Don't miss

Replay


LATEST SHOWS

BUSINESS DAILY

Instagram founders quit photo app

Read more

EYE ON AFRICA

Tanzania investigates ferry disaster which killed at least 227

Read more

MEDIAWATCH

Presidential parody: the unofficial Elysée shop

Read more

THE DEBATE

Iran under pressure: Tehran vows retaliation after Ahvaz attack

Read more

FOCUS

Germany: Where providing information on abortion remains a crime

Read more

ENCORE!

Music show: ‘Big Brothers’ Winston McAnuff & Fixi

Read more

IN THE PRESS

'Back from golfing dead': Tiger Woods overcomes pain and scandal to win first tour in 5 years

Read more

PERSPECTIVE

Julien Brave NoiseCat: ‘Pipelines a real threat to First Nations’ way of life’

Read more

TALKING EUROPE

Austrian government spokesman: ‘Still possible to agree on Brexit deal before end of October’

Read more

Asia-pacific

Japan’s emperor says health is failing, hints at abdication

© AFP file photo | Japan's Emperor Akihito delivers his opening address for the extraordinary Diet (parliament) session in Tokyo, on August 1, 2016

Video by FRANCE 24

Text by NEWS WIRES

Latest update : 2016-08-08

Japanese Emperor Akihito, 82, said in a rare video address to the public on Monday that he worried that age may make it difficult for him to fully carry out his duties.

In nationally televised remarks, Akihito also said there were limits to reducing the emperor’s duties as the “symbol of the state”, the status accorded to the monarch under Japan’s post-war constitution.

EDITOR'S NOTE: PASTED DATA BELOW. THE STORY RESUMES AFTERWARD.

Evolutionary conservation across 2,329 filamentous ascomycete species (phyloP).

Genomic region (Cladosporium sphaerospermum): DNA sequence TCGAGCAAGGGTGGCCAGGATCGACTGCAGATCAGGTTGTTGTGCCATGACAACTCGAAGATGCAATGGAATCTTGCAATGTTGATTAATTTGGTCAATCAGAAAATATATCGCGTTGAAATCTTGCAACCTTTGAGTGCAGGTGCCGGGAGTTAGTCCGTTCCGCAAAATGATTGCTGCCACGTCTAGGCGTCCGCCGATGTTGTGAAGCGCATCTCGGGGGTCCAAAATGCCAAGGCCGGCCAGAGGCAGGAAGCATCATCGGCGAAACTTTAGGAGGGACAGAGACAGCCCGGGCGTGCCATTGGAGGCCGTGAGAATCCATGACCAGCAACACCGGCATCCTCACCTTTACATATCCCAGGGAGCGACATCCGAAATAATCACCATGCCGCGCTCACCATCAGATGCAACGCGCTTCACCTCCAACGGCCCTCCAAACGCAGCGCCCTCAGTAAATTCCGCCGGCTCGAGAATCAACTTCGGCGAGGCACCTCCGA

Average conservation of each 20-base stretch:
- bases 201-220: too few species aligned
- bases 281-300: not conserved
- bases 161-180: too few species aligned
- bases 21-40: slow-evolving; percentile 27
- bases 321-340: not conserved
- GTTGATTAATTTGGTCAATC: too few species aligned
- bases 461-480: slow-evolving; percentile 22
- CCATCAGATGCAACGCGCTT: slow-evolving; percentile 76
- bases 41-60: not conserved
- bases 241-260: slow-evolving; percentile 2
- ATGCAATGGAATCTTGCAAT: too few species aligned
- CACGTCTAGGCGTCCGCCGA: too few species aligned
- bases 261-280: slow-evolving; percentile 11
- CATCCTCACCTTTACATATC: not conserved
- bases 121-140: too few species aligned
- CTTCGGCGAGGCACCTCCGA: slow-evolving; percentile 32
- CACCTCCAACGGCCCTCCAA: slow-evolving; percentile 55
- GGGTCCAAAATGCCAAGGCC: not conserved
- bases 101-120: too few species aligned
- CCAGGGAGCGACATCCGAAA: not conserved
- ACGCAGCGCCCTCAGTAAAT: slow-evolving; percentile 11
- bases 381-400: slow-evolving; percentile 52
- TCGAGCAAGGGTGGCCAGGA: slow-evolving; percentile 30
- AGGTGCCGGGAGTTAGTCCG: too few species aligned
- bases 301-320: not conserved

Public broadcaster NHK reported last month that Akihito, who has had heart surgery and been treated for prostate cancer, wanted to step down in a few years - a move that would be unprecedented in modern Japan.

Once considered divine, the emperor is defined in the constitution as a symbol of the state and the unity of the people, and has no political power.

Akihito stopped short of saying outright that he wanted to abdicate, which could be interpreted as interfering in politics.

“When I consider that my fitness level is gradually declining, I am worried that it may become difficult for me to carry out my duties as the symbol of the state with my whole being, as I have done until now,” he said.

An English translation of his remarks was issued by the Imperial Household Agency, which manages his affairs.

Akihito is said to feel strongly that an emperor’s full performance of his duties is integral to his constitutional role, experts say.

Opinion polls show the vast majority of ordinary Japanese sympathise with the emperor’s desire to retire, but this would need legal changes.

The idea has sparked opposition from Prime Minister Shinzo Abe’s conservative base, which worries that debate on the imperial family’s future could widen to the topic of letting women inherit and pass on the throne, anathema to traditionalists.

(REUTERS)

Date created : 2016-08-08

  • North Korea

    North Korea fires ballistic missile into sea near Japan

    Read more

  • japan

    Japan pledges to cooperate with French probe into Olympics corruption

    Read more

  • G7

    World economy, terrorism take centre stage as G7 leaders meet in Japan

    Read more

COMMENT(S)